The Florida Supreme Court sided with Gov. Rick Scott Thursday in his standoff with State Attorney Aramis Ayala over her decision not to seek the death penalty in any of her capital cases.
In a 5-2 decision, the court ruled that Gov. Scott acted within his legal power when he removed Ayala from death penalty–eligible cases. “Far from being unreasoned or arbitrary…the reassignments are predicated upon ‘good and sufficient reason,’ namely Ayala’s blanket refusal to pursue the death penalty in any case despite Florida law,” the decision said.
Ayala announced in a March 16 press conference that she would not pursue the death penalty for Markeith Loyd, an Orlando man accused of murdering his pregnant ex-girlfriend and a police officer. She then went on to say she would not be pursuing the death penalty in any case during her term. Gov. Scott used an executive order to remove Ayala from the Loyd case and assign it to a different state attorney. This year, Scott has removed her from 29 cases where capital punishment was a sentencing option.
“When it came to the governor’s response, I was absolutely stunned, because I’m constitutionally authorized to make the decision that I made,” Ayala told VICE News during an interview at her home in May. The only two female justices on Florida’s high court, Justice Barbara Pariente and Justice Peggy Quince, dissented, agreeing with Ayala’s assertion.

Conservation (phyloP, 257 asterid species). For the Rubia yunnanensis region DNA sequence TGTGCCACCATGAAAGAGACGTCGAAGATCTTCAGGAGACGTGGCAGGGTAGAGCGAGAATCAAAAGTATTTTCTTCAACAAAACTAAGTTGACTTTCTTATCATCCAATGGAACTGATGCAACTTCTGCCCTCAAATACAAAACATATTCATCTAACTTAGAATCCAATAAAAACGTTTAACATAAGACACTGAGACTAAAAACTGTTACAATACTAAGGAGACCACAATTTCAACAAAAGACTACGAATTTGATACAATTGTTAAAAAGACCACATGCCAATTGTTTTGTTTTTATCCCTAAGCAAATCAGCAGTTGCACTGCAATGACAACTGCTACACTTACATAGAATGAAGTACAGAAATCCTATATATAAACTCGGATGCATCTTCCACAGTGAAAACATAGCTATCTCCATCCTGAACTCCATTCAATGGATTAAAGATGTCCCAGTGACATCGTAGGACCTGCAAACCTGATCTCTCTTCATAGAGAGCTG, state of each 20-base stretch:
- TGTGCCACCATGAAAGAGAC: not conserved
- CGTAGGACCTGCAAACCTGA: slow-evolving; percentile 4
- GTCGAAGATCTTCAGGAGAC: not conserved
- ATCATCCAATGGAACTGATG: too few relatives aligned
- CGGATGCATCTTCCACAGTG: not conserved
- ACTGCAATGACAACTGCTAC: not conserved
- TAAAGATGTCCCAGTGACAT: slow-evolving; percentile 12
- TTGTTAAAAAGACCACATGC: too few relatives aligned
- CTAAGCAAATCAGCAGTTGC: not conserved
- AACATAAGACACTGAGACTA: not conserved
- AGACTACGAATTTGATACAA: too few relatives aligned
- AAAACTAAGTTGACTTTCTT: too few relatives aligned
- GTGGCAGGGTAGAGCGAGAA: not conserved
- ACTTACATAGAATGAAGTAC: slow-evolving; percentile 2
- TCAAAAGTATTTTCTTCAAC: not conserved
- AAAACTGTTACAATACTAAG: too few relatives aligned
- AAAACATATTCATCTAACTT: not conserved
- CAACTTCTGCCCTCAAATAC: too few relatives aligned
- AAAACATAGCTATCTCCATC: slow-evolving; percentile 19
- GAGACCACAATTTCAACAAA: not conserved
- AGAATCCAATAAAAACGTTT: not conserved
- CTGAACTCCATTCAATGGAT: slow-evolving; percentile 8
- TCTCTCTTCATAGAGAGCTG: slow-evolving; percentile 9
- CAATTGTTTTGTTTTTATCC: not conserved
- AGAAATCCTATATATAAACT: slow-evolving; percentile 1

“Because State Attorney Ayala’s decision was within the bounds of the law and her discretion, Governor Scott did not have ‘good and sufficient reason’ to remove her from these cases,” Justice Pariente wrote in the dissent, adding, “The Governor’s decision in this case fundamentally undermines the constitutional role of the duly elected State Attorneys.”
Ayala, the first black prosecutor to be elected in Florida’s history, took office in January. Although the death penalty never came up during her campaign, she ran on reforming the criminal justice system in Orlando.
Gov. Scott celebrated the court’s decision Thursday, calling Ayala’s death penalty stance “sickening” in a statement. “Today’s ruling is a great victory for the many victims and families whose lives have been forever changed by ruthless, evil acts of crime,” he said today in a statement.
More people have been executed under Gov. Scott than under any other governor in Florida’s history. The state conducted its first execution last week after a 19-month long hiatus. After the U.S. Supreme Court struck down Florida’s death penalty law in January 2016, no longer allowing judges to override nonunanimous juries in death penalty trials. Those overrides were deemed unconstitutional by the high court, so the state scrambled for more than a year to pass a new, constitutional law.
Gov. Scott will continue to reassign Ayala’s cases to Brad King, the state attorney in Florida’s 5th Judicial Circuit, as Ayala takes her case against Scott to federal court.